After WWII, generations that were raised by the Soviet government were predominant among the USSR citizenry. Three main factors influenced their mentality and conduct: first, complete dependence on the omnipresent state that closely monitored everyone, while taking care of all citizens; second, the upbringing of people and their education, starting from the kindergarten level, and propaganda, which portrayed this dependence as the greatest achievement of the new socioeconomic system; and third, fear of the omnipotent, punitive authorities that were keeping close watch on all their citizens to make sure that everyone observed the rules of conduct that the state recognized as the only feasible ones.
These three combined factors operated in a way that people were mostly unaware of their existence. In fact, the state instilled in the citizenry an instinctive sense of being subordinated to the state. As a result of this closed society, almost no one knew that one’s daily life could be different. Those that knew and tried to resist were physically destroyed under Stalin; later they were branded as dissidents.
Events pertaining to the inter-war period were recounted in keeping with the canons of Stalin’s brief course of training, as laid down in The History of the All-Union Communist Party (Bolshevik). Any public mention of the 1933 famine in any form (even a notice reading that so-and-so’s parents or relatives died of starvation) was considered an anti-Soviet trick. Under Stalin, this meant a term in a prison camp; after the liquidation of the GULAG, it spelled “preventive treatment” by the KGB. Every Soviet citizen knew only too well that the notions of the 1933 Holodomor and anti-Soviet propaganda were interrelated. Everyone had an inner censor helping him or her to survive and stay out of trouble.
In order to understand how information about the 1933 Holodomor existed in the consciousness of the Soviet people, it is especially important to know the following: information was fragmentary, incomplete, and unreliable, with confusing cause-and-effect relations that did not allow one to properly grasp the very fact of the famine. No one except the architects could determine its scope.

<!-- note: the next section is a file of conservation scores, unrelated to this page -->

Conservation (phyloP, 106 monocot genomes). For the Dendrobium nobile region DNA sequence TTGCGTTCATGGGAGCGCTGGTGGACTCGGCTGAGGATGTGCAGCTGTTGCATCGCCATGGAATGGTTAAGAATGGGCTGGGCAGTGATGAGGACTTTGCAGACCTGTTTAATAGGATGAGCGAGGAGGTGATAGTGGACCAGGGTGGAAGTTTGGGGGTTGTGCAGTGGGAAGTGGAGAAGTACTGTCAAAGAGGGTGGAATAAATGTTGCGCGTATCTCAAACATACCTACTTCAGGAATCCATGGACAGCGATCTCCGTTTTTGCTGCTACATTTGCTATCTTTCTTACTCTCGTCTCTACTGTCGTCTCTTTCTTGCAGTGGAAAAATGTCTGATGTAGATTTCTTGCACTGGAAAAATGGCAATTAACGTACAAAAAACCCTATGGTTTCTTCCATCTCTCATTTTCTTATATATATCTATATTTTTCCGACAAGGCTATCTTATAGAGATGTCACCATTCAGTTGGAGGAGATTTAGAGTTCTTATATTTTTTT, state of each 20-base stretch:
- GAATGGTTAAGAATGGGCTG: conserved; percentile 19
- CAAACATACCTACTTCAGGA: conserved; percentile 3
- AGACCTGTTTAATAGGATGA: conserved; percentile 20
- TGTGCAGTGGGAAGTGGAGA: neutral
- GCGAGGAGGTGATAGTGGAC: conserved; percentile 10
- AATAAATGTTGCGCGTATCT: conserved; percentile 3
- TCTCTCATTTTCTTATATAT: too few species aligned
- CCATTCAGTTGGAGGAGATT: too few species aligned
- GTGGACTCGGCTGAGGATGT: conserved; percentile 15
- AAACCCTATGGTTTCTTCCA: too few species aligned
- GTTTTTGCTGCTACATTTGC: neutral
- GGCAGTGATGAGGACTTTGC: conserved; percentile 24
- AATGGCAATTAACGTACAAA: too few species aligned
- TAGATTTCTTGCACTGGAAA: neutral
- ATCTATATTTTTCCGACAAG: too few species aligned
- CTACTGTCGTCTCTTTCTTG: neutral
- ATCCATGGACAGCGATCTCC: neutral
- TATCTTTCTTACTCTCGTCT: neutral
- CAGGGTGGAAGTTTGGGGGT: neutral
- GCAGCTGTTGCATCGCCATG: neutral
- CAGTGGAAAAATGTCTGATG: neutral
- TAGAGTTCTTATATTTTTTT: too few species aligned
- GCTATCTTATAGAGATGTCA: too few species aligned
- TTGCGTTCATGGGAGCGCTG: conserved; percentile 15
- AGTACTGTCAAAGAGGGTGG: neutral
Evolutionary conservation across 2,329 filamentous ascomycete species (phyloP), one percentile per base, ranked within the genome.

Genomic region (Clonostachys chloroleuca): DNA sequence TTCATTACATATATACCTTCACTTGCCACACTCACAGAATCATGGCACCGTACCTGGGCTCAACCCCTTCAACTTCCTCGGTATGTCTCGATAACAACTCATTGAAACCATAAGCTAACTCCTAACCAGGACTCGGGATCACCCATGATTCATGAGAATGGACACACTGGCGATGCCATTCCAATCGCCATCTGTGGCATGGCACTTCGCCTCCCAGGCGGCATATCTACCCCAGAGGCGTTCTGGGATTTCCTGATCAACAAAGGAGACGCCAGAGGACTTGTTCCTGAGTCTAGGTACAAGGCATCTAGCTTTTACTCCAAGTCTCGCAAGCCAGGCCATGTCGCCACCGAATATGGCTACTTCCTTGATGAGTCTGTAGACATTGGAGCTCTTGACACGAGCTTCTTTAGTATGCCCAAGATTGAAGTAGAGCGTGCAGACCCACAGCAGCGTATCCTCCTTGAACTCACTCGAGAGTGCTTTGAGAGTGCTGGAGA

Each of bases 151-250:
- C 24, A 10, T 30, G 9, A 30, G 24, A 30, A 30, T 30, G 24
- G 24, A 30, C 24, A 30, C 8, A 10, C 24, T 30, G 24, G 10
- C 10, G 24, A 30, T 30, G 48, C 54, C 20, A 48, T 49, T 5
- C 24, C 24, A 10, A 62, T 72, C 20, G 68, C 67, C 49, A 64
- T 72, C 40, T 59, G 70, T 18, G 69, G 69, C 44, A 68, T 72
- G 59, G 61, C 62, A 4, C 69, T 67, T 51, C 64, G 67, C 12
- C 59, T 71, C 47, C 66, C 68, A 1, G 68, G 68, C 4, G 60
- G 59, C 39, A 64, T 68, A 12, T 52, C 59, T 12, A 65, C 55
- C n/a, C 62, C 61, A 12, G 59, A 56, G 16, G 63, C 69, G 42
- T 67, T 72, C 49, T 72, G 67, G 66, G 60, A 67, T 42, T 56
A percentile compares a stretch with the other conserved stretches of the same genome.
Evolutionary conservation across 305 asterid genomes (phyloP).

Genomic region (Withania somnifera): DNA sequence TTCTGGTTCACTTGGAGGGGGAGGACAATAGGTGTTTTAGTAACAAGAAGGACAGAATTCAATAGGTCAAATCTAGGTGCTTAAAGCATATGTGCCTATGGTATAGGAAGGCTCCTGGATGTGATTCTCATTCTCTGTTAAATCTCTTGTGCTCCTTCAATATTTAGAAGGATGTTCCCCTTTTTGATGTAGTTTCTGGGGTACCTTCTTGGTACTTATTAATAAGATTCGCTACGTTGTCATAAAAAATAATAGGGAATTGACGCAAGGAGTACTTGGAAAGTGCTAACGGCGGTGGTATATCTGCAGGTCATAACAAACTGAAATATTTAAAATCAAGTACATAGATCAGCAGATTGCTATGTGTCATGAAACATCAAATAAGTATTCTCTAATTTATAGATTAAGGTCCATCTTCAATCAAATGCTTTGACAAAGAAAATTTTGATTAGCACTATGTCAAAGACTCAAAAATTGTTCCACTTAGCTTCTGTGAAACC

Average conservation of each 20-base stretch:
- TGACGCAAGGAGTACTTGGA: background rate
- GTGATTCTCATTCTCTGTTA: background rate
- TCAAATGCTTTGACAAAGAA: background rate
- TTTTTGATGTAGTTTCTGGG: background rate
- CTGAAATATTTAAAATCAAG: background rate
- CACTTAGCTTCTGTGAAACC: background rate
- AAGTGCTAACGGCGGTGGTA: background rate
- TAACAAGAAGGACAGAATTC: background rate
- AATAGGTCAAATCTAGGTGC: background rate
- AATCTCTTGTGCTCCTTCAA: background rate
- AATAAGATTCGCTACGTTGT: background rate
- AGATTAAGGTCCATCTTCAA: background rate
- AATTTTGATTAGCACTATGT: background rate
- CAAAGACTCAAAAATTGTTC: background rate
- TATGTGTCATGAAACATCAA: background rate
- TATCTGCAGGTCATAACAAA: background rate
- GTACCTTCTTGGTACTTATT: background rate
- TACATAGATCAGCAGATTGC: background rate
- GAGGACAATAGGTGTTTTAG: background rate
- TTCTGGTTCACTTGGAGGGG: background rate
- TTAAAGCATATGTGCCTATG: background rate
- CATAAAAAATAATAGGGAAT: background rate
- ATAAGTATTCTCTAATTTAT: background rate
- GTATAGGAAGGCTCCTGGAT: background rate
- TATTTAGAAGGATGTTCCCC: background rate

At the time even communist functionaries outside Ukraine did not have a clear picture of the Holodomor. Nikita Khrushchev remained silent about the crimes that he committed under Stalin, but tried to be sincere in his memoirs. In the early 1930s, he was second secretary of Moscow’s city and regional All- Union Communist Party committees. Referring to that period, he wrote that bits and pieces of information were reaching Moscow about Ukraine being in the grip of famine, but he could not personally imagine a situation like that. He had left Ukraine in 1929, when food supplies were adequate. Now there was famine. Why? He could not fathom the number of victims, although some information had appeared in the “bourgeois press,” and now and then the Western media would carry articles about the Soviet collectivization campaign and how much it was costing in terms of Soviet lives. He wrote that he could say such things now, but that he knew nothing at the time; secondly, even if he had known, there would have been explanations like sabotage, counterrevolution, and kulak resistance that had to be combated, and so on.
Nikita Khrushchev apparently had his explanations even when the government was directly responsible for the famine. “Food supply complications” in 1932-33, although acknowledged, were attributed to “kulak resistance,” despite the fact that the kulaks had been destroyed or deported twice over, in 1929 and 1931.